Apart from the historical significance of Teteron Base during US occupation, it also plays a key role in maintaining democracy in the country. It was at Teteron Barracks, where soldiers mutinied as they were dissatisfied with their working conditions.[14]  The mutiny was led by Lieutenants Rafique Shah and Rex Lasalle on April 21st, 1970. The aim of the mutiny was to address the aforementioned concerns of junior officers. Rear Admiral Richard Kelshall said one of the positive developments coming out of the events of 1970 was a spirit of nationalism. “There was a big change in the country,”[15]

The leaders of the Black Power Revolution were imprisoned on Nelson Island, the same island where Uriah Buzz Butler (founder and leader of the trade union movement in Trinidad) was imprisoned during World War II.[16] Chaguaramas is important to our history and our sense of nationhood. It is not only a tourist destination. It is a symbol of Trinidad’s determination for independence, and its fight against the threat of imperialism. The natural and built heritage sites in Chaguaramas should remind Trinbagonians of this resoluteness. It is important that the built and natural heritage on the north-western peninsula is preserved so that future generations can learn of our history and appreciate our heritage.

There are many heritage sites in Chaguaramas that were not mentioned, like the Bocas and Five Islands such as Pelican, Lenegan, Caledonia, Craig and Rock. If you would like to learn more about the natural and built heritage sites in Chaguaramas, you can follow the National Trust website, Facebook, Twitter, and Instagram, or become a member of the of the National Trust.

Butler's Cottage, Nelson Island

Butler’s Cottage, Nelson Island

https://nationaltrust.tt/heritage-sites/nelson-island/

 

Bibliography

Anthony, Michael. Historical Dictionary of Trinidad and Tobago. Lanham, MD: Scarecrow, 1997.

Bissessarsingh, Angelo. Virtual Glimpses into the Past: Snapshots of the History of Trinidad and Tobago. Marabella, Trinidad and Tobago: Queen Bishop Publishing, 2016.

Brereton, Bridget. A History of Modern Trinidad 1783-1962. Kingston: Heinemann, 1989.

  1. Hunte, Camille. “Places to Walk in Trinidad: Tucker Valley Road/Bamboo Cathedral.” TRINI TREKKER. Blogger, August 6, 2018. http://trinitrekkercamille.blogspot.com/2018/08/places-to-walk-in-trinidad-tucker.html.

“Experience Nelson Island.” National Trust of Trinidad and Tobago, December 15, 2021. https://nationaltrust.tt/heritage-sites/nelson-island/.

Hébert, Paul. “‘70: Remembering a Revolution’ in Trinidad and Tobago.” AAIHS, September 30, 2016. https://www.aaihs.org/70-remembering-a-revolution-in-trinidad-and-tobago/.

Renne, Denyse. “Black Power and the Mutiny.” Trinidad Express Newspapers, April 30, 2020. https://trinidadexpress.com/news/local/black-power-and-the-mutiny/article_33d70152-875b-11ea-b72e-db8d4bc5cdc4.html.

Rétout Marie Thérèse, and Bertrand Cothonay. Essay. In Stories of Trinidad and Saint Vincent in the Antilles from the Journal of Bertrand Cothonay O.P., 1882-1888, 86–89. St. Anns, Trinidad: West Indiana, 2008.

“Sites & Attractions to Experience in Trinidad.” Visit Trinidad, August 9, 2021. https://visittrinidad.tt/things-to-do/sites-attractions/.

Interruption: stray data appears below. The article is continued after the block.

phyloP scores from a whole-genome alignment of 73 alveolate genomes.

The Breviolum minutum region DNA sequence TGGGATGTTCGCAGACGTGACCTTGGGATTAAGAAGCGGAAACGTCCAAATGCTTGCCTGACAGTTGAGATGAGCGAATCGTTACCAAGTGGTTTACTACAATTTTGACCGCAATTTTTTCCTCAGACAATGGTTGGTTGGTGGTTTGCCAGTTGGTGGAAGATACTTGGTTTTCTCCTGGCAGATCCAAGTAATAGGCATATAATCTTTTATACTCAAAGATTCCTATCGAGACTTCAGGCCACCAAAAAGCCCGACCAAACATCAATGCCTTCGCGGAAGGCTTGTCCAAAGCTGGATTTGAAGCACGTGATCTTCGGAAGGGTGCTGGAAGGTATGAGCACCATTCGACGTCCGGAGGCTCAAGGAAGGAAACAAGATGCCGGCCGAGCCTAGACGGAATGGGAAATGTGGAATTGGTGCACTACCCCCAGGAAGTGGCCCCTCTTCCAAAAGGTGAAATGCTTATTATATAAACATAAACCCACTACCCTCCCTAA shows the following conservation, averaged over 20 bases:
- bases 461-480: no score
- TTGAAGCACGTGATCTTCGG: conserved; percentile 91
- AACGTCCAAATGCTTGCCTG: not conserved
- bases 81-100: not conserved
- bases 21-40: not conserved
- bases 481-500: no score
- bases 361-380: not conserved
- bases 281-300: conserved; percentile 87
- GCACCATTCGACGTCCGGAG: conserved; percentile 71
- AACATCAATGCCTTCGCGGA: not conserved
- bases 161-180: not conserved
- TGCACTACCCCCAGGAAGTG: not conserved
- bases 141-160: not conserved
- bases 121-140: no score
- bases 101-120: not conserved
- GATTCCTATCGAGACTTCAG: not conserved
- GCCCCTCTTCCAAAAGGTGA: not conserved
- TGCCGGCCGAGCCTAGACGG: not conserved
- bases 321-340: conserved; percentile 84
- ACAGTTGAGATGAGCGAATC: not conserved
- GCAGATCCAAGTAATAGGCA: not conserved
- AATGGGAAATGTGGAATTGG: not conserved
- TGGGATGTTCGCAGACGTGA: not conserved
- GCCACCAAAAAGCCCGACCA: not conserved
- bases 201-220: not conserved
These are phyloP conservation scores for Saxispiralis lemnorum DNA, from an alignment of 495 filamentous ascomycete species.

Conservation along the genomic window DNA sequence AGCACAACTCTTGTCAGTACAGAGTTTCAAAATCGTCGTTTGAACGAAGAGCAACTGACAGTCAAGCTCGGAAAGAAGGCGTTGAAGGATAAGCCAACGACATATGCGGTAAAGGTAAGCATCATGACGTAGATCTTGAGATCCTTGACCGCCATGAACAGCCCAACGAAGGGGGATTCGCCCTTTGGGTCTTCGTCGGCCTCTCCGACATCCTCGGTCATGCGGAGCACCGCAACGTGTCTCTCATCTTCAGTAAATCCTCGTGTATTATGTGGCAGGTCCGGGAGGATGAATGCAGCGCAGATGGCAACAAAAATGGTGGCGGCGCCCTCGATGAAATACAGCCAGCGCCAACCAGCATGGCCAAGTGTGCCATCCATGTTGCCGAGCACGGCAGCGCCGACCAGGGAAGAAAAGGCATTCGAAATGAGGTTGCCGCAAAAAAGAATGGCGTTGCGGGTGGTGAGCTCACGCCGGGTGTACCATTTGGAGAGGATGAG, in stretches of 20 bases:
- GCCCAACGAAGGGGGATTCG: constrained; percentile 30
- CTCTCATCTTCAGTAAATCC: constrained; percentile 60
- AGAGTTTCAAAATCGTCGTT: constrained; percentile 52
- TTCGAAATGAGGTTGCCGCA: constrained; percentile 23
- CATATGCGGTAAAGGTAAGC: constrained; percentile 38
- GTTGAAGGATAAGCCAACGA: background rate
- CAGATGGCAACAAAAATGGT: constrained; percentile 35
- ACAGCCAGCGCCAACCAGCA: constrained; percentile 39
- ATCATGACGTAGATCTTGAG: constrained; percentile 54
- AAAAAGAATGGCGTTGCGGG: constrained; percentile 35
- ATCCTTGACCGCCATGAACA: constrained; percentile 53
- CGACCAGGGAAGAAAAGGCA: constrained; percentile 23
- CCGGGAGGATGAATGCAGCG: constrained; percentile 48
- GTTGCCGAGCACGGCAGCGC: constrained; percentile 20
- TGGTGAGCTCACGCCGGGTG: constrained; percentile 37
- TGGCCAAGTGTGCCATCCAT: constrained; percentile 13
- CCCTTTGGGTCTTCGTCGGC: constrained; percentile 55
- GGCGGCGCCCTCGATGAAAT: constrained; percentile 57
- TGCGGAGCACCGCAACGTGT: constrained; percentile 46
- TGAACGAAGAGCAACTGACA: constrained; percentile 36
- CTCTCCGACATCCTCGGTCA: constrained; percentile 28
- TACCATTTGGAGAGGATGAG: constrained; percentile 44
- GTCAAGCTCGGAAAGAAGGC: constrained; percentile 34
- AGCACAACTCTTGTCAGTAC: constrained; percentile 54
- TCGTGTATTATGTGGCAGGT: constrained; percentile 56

“St. Chad Church.” National Trust of Trinidad and Tobago. Accessed May 4, 2022. https://nationaltrust.tt/location/st-chad-church/.

Superville, Shane, Paula Lindo, Clint Chan Tack, and Laurel V Williams. “Chag Tracking Station Damaged by Quake.” Trinidad and Tobago Newsday, September 3, 2018. https://newsday.co.tt/2018/09/03/chag-tracking-station-damaged-by-quake/.

Williams, Eric. History of the People of Trinidad and Tobago. Port-of-Spain: P.N.M. Pub., 1962.

[1] Rétout Marie Thérèse and Bertrand Cothonay, in Stories of Trinidad and Saint Vincent in the Antilles from the Journal of Bertrand Cothonay O.P., 1882-1888 (St. Anns, Trinidad: Westindiana, 2008), pp. 86-89, 87.

[2] Michael Anthony, Historical Dictionary of Trinidad and Tobago (Lanham, MD: Scarecrow, 1997), 494.

[3] Angelo Bissessarsingh, Virtual Glimpses into the Past: Snapshots of the History of Trinidad and Tobago (Marabella, Trinidad and Tobago: Queen Bishop Publishing, 2016), 88.

[4] Michael Anthony, Historical Dictionary of Trinidad and Tobago (Lanham, MD: Scarecrow, 1997), 579.

[5] Rétout Marie Thérèse and Bertrand Cothonay, in Stories of Trinidad and Saint Vincent in the Antilles from the Journal of Bertrand Cothonay O.P., 1882-1888 (St. Anns, Trinidad: Westindiana, 2008), pp. 86-89, 88.

[6] Angelo Bissessarsingh, Virtual Glimpses into the Past: Snapshots of the History of Trinidad and Tobago (Marabella, Trinidad and Tobago: Queen Bishop Publishing, 2016), 84.

[7] Michael Anthony, Historical Dictionary of Trinidad and Tobago (Lanham, MD: Scarecrow, 1997), 119.

[8] Bridget Brereton, A History of Modern Trinidad 1783-1962 (Kingston: Heinemann, 1989), 191.

[9] Michael Anthony, Historical Dictionary of Trinidad and Tobago (Lanham, MD: Scarecrow, 1997), 586.

[10] Michael Anthony, Historical Dictionary of Trinidad and Tobago (Lanham, MD: Scarecrow, 1997), 586- 587.

[11] Michael Anthony, Historical Dictionary of Trinidad and Tobago (Lanham, MD: Scarecrow, 1997), 120.

[12] Hébert, Paul. “‘70: Remembering a Revolution’ in Trinidad and Tobago.” AAIHS, September 30, 2016. https://www.aaihs.org/70-remembering-a-revolution-in-trinidad-and-tobago/.

 

[13] Denyse Renne, “Black Power and the Mutiny,” Trinidad Express Newspapers, April 30, 2020, https://trinidadexpress.com/news/local/black-power-and-the-mutiny/article_33d70152-875b-11ea-b72e-db8d4bc5cdc4.html.

[14] Michelle Loubon, “Old Soldiers Remember the 1970 Mutiny,” Trinidad Guardian, accessed May 11, 2022, https://www.guardian.co.tt/article-6.2.428237.9a2ea86577.

[15] Michelle Loubon, “Old Soldiers Remember the 1970 Mutiny,” Trinidad Guardian, accessed May 11, 2022, https://www.guardian.co.tt/article-6.2.428237.9a2ea86577.

[16] “Experience Nelson Island,” National Trust of Trinidad and Tobago, December 15, 2021, https://nationaltrust.tt/heritage-sites/nelson-island/.